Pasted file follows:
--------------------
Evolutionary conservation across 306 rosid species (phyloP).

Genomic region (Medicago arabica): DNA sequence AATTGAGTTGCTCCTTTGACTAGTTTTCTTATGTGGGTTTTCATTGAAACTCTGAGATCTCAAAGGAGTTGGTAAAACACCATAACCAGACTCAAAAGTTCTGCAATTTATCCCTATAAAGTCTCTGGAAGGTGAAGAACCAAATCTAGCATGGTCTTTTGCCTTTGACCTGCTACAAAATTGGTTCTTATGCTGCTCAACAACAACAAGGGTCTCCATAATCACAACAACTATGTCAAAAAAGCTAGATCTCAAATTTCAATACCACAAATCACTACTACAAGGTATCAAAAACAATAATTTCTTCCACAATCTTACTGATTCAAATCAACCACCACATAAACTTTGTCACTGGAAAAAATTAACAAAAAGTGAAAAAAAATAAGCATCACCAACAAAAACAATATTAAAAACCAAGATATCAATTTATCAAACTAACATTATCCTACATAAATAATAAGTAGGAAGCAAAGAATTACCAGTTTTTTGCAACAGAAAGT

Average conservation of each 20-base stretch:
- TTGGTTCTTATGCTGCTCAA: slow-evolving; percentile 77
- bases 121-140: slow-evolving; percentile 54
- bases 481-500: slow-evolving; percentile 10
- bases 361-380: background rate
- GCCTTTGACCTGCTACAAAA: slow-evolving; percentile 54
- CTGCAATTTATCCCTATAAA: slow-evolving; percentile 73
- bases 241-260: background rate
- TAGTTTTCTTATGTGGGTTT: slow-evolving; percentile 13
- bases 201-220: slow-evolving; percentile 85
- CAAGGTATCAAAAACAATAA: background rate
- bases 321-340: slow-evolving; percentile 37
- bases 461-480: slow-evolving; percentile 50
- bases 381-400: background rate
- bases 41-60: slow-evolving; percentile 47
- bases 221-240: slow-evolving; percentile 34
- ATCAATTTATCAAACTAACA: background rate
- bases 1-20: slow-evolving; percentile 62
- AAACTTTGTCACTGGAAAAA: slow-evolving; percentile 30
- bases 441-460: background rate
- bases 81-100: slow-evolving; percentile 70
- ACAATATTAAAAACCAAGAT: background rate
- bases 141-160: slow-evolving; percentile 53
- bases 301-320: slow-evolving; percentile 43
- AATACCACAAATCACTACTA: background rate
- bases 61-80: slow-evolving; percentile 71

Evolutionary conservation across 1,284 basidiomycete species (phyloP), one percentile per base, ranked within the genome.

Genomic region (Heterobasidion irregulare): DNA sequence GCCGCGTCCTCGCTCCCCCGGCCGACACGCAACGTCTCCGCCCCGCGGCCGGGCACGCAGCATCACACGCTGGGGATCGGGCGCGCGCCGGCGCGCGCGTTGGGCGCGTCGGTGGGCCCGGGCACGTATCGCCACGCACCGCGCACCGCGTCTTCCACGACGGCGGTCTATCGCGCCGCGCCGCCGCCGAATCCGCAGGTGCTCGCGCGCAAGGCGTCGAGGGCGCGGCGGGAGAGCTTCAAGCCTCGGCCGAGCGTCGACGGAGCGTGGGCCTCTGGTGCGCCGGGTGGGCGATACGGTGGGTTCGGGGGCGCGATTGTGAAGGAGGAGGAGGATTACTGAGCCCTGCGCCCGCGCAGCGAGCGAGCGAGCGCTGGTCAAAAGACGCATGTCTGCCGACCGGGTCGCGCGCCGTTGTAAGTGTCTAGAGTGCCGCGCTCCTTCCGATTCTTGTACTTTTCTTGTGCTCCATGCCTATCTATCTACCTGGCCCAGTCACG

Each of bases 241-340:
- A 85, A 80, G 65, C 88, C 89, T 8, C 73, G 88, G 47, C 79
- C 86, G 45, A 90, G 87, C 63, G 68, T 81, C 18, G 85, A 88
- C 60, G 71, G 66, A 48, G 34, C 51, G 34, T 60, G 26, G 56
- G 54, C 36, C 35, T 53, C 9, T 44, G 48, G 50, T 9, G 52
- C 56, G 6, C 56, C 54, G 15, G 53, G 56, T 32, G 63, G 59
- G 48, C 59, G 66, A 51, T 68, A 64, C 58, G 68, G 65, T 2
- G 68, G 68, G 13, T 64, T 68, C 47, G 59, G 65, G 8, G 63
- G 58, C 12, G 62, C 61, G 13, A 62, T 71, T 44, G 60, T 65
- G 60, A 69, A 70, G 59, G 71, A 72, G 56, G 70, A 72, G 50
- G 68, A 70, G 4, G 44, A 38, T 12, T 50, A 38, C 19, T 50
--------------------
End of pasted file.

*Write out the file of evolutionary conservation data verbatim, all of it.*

Evolutionary conservation across 306 rosid species (phyloP).

Genomic region (Medicago arabica): DNA sequence AATTGAGTTGCTCCTTTGACTAGTTTTCTTATGTGGGTTTTCATTGAAACTCTGAGATCTCAAAGGAGTTGGTAAAACACCATAACCAGACTCAAAAGTTCTGCAATTTATCCCTATAAAGTCTCTGGAAGGTGAAGAACCAAATCTAGCATGGTCTTTTGCCTTTGACCTGCTACAAAATTGGTTCTTATGCTGCTCAACAACAACAAGGGTCTCCATAATCACAACAACTATGTCAAAAAAGCTAGATCTCAAATTTCAATACCACAAATCACTACTACAAGGTATCAAAAACAATAATTTCTTCCACAATCTTACTGATTCAAATCAACCACCACATAAACTTTGTCACTGGAAAAAATTAACAAAAAGTGAAAAAAAATAAGCATCACCAACAAAAACAATATTAAAAACCAAGATATCAATTTATCAAACTAACATTATCCTACATAAATAATAAGTAGGAAGCAAAGAATTACCAGTTTTTTGCAACAGAAAGT

Average conservation of each 20-base stretch:
- TTGGTTCTTATGCTGCTCAA: slow-evolving; percentile 77
- bases 121-140: slow-evolving; percentile 54
- bases 481-500: slow-evolving; percentile 10
- bases 361-380: background rate
- GCCTTTGACCTGCTACAAAA: slow-evolving; percentile 54
- CTGCAATTTATCCCTATAAA: slow-evolving; percentile 73
- bases 241-260: background rate
- TAGTTTTCTTATGTGGGTTT: slow-evolving; percentile 13
- bases 201-220: slow-evolving; percentile 85
- CAAGGTATCAAAAACAATAA: background rate
- bases 321-340: slow-evolving; percentile 37
- bases 461-480: slow-evolving; percentile 50
- bases 381-400: background rate
- bases 41-60: slow-evolving; percentile 47
- bases 221-240: slow-evolving; percentile 34
- ATCAATTTATCAAACTAACA: background rate
- bases 1-20: slow-evolving; percentile 62
- AAACTTTGTCACTGGAAAAA: slow-evolving; percentile 30
- bases 441-460: background rate
- bases 81-100: slow-evolving; percentile 70
- ACAATATTAAAAACCAAGAT: background rate
- bases 141-160: slow-evolving; percentile 53
- bases 301-320: slow-evolving; percentile 43
- AATACCACAAATCACTACTA: background rate
- bases 61-80: slow-evolving; percentile 71

Evolutionary conservation across 1,284 basidiomycete species (phyloP), one percentile per base, ranked within the genome.

Genomic region (Heterobasidion irregulare): DNA sequence GCCGCGTCCTCGCTCCCCCGGCCGACACGCAACGTCTCCGCCCCGCGGCCGGGCACGCAGCATCACACGCTGGGGATCGGGCGCGCGCCGGCGCGCGCGTTGGGCGCGTCGGTGGGCCCGGGCACGTATCGCCACGCACCGCGCACCGCGTCTTCCACGACGGCGGTCTATCGCGCCGCGCCGCCGCCGAATCCGCAGGTGCTCGCGCGCAAGGCGTCGAGGGCGCGGCGGGAGAGCTTCAAGCCTCGGCCGAGCGTCGACGGAGCGTGGGCCTCTGGTGCGCCGGGTGGGCGATACGGTGGGTTCGGGGGCGCGATTGTGAAGGAGGAGGAGGATTACTGAGCCCTGCGCCCGCGCAGCGAGCGAGCGAGCGCTGGTCAAAAGACGCATGTCTGCCGACCGGGTCGCGCGCCGTTGTAAGTGTCTAGAGTGCCGCGCTCCTTCCGATTCTTGTACTTTTCTTGTGCTCCATGCCTATCTATCTACCTGGCCCAGTCACG

Each of bases 241-340:
- A 85, A 80, G 65, C 88, C 89, T 8, C 73, G 88, G 47, C 79
- C 86, G 45, A 90, G 87, C 63, G 68, T 81, C 18, G 85, A 88
- C 60, G 71, G 66, A 48, G 34, C 51, G 34, T 60, G 26, G 56
- G 54, C 36, C 35, T 53, C 9, T 44, G 48, G 50, T 9, G 52
- C 56, G 6, C 56, C 54, G 15, G 53, G 56, T 32, G 63, G 59
- G 48, C 59, G 66, A 51, T 68, A 64, C 58, G 68, G 65, T 2
- G 68, G 68, G 13, T 64, T 68, C 47, G 59, G 65, G 8, G 63
- G 58, C 12, G 62, C 61, G 13, A 62, T 71, T 44, G 60, T 65
- G 60, A 69, A 70, G 59, G 71, A 72, G 56, G 70, A 72, G 50
- G 68, A 70, G 4, G 44, A 38, T 12, T 50, A 38, C 19, T 50